The Handmaid’s Tale’s Yvonne Strahovski swaps Gilead for an immigration detention centre in this unflinching drama co-created by Cate Blanchett. Strahovski plays Sofie, an air stewardess who ends up detained in the Australian desert after escaping a cult led by Dominic West.
Wednesday 8 July, Netflix
An insightful, timely look at the British ramifications of the horrific killing of George Floyd in Minnesota. Daniel Henry follows the UK Black Lives Matter movement as a new generation protest in the wake of the Windrush scandal and Grenfell, demanding reparation and representation.
Wednesday 8 July, BBC Three
Alex Brooker: Disability and Me
The Last Leg’s Alex Brooker fronts this emotional and deeply personal documentary chronicling his lifelong relationship to his disability. He asks whether laughter really is the best medicine and what the future holds for his career and role as a father of two.
Sunday 5 July, 9pm, BBC Two
A properly top-tier cast, including Cate Blanchett, Rose Byrne, Uzo Aduba and Sarah Paulson, star in this glossy drama about the 1970s movement to ratify the Equal Rights Amendment (ERA). Blanchett plays the conservative author Phyllis Schlafly, who stood in the way of progress during a culture war that shifted the political landscape.
Wednesday 8 July, 9pm, BBC Two
This 10-episode dramedy – named after a 2007 album by Sara Bareilles, who penned the Broadway musical Waitress and who provides original songs here – follows Bess King (Brittany O’Grady), a talented performer struggling to fulfil her dreams in the crowded New York music scene.
Friday 10 July, Apple TV+
With input from his inner circle, including his lawyer Rudy Giuliani, we explore the former Apprentice host’s “unique” way of harnessing Twitter. From celebrity spats to extraordinary back-and-forths over North Korea, it quickly became the perfect medium for the ultimate narcissist.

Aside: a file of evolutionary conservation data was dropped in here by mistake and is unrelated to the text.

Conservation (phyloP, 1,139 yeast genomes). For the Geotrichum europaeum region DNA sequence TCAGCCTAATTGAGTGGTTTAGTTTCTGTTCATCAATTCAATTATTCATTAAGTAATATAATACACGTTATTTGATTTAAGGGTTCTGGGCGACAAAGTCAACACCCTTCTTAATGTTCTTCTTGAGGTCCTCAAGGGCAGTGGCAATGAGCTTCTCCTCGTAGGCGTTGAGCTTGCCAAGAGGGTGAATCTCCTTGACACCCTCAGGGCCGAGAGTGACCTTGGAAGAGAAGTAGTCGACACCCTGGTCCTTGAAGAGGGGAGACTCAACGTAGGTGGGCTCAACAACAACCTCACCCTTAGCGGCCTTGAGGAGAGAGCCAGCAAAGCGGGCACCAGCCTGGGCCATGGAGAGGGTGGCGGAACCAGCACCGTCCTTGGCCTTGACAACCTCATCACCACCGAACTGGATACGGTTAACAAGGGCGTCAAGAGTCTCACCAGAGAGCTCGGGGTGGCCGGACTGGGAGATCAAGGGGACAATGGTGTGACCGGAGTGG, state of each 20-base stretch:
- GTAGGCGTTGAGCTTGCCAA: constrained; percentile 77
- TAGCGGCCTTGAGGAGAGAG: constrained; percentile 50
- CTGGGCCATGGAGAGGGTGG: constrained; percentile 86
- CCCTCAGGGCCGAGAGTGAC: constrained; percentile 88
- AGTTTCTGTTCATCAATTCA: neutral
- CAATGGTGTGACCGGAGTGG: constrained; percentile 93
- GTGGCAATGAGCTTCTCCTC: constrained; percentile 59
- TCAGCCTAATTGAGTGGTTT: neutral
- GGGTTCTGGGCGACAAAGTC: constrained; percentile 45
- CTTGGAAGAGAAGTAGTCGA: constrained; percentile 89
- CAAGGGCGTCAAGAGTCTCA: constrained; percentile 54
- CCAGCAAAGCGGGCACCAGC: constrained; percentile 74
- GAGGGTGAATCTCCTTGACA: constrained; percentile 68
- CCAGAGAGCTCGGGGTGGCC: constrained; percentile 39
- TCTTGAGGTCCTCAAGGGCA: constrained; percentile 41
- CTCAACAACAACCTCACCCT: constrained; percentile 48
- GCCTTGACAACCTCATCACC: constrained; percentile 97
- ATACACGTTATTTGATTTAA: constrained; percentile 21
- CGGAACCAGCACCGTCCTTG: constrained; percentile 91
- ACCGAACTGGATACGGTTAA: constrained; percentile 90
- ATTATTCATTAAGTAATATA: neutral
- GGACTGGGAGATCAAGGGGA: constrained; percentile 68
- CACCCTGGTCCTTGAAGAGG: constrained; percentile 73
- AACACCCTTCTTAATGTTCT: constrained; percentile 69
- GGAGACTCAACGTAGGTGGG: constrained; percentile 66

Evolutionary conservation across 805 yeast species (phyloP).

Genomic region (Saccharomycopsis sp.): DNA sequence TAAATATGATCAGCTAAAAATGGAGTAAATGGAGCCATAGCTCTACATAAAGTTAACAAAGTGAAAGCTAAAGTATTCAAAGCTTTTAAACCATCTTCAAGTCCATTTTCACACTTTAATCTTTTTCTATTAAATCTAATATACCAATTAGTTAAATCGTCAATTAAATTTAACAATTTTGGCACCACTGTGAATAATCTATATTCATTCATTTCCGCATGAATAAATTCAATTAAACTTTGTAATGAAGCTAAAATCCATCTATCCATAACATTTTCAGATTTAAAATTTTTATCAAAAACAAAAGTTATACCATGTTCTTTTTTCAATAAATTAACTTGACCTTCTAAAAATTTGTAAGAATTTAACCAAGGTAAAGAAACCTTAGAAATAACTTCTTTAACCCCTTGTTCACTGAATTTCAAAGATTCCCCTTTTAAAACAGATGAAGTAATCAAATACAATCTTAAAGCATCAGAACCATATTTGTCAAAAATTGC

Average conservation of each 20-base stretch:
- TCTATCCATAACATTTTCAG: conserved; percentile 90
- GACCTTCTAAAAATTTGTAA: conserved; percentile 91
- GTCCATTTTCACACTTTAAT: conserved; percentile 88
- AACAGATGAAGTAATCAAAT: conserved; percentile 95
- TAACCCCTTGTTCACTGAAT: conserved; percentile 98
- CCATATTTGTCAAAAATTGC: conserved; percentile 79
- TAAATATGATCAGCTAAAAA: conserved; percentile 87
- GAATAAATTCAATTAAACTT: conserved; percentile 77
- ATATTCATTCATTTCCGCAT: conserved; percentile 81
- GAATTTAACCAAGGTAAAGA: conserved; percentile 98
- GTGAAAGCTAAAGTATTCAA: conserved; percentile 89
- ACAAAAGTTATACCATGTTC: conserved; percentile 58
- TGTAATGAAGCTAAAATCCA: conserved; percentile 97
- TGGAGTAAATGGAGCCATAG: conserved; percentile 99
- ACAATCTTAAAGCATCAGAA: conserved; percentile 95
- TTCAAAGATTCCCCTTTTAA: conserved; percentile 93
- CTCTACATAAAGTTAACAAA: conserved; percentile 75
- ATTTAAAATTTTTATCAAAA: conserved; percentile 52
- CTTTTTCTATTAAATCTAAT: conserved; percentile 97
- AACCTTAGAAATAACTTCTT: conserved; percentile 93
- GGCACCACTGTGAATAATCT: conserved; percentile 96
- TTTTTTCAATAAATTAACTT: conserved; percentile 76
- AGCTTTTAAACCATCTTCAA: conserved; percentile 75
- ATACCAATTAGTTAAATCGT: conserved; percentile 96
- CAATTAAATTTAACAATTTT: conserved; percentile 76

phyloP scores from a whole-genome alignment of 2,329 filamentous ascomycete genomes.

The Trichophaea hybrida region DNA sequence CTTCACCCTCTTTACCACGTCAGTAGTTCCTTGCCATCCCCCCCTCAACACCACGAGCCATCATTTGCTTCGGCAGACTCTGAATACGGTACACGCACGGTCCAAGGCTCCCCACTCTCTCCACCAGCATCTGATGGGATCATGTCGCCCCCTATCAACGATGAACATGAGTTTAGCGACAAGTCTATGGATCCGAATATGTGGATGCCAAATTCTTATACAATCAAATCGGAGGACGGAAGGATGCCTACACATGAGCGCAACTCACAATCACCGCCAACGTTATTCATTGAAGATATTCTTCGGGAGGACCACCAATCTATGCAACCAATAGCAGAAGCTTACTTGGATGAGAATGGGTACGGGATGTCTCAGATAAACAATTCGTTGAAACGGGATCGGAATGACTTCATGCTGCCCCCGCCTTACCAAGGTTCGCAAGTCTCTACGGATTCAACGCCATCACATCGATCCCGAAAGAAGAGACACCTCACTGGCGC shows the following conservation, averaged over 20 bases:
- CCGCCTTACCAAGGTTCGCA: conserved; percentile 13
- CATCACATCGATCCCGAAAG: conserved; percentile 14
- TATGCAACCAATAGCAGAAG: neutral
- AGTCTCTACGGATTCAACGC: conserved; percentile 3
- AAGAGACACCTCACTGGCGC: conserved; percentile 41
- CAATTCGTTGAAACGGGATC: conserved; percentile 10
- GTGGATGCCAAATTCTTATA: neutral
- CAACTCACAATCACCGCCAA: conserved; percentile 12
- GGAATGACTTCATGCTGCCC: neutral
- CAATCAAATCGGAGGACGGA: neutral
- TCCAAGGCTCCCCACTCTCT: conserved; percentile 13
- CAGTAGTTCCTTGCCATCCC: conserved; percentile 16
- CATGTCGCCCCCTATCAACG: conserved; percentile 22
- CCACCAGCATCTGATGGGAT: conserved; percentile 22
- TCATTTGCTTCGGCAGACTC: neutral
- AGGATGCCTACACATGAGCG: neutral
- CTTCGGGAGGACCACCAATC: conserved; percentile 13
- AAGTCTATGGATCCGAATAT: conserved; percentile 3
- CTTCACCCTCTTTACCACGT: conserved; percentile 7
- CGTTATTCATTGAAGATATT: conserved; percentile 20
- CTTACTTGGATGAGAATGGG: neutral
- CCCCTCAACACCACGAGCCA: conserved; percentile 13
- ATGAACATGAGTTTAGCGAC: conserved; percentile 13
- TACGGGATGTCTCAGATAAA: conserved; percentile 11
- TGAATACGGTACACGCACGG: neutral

Monday 6 July, BBC Three
Downton Abbey’s Laura Carmichael stars in this Australian thriller. After Agatha (Carmichael) bumps into affluent blogger and fellow expectant mother Meghan (Jessica De Gouw) in a supermarket, the pair form a bond that eventually brings their lives crashing down.
Monday 6 July, 9pm, BBC One
Keith Haring: Street Art Boy
In his trailblazing decade as an artist, the late Keith Haring became synonymous with taking 1980s New York street culture worldwide. This doc uses lashings of archive and first-hand accounts to sketch out Haring’s enduring legacy.
Saturday 4 July, 9.15pm, BBC Two
Spandau Ballet’s Martin and Gary Kemp star in this fly-on-the-wall spoof hosted by Rhys Thomas. While Bros’s 2018 documentary, After the Screaming Stops, showed there’s ample comedy in post-success reality, here the Kemp brothers ham it up as they forge ahead with new ventures: Martin’s film franchise and Gary’s vegan meat-substitute, Wonge.
Sunday 5 July, 10pm, BBC Two
Drew Dixon, who in the 1990s worked alongside hip-hop mogul Russell Simmons at Def Jam records, forms the backbone of this hard-hitting doc – directed by Kirby Dick and Amy Ziering – about sexual violence and the experiences of women of colour in the #MeToo movement.
Saturday 4 July, 9pm, Sky Documentaries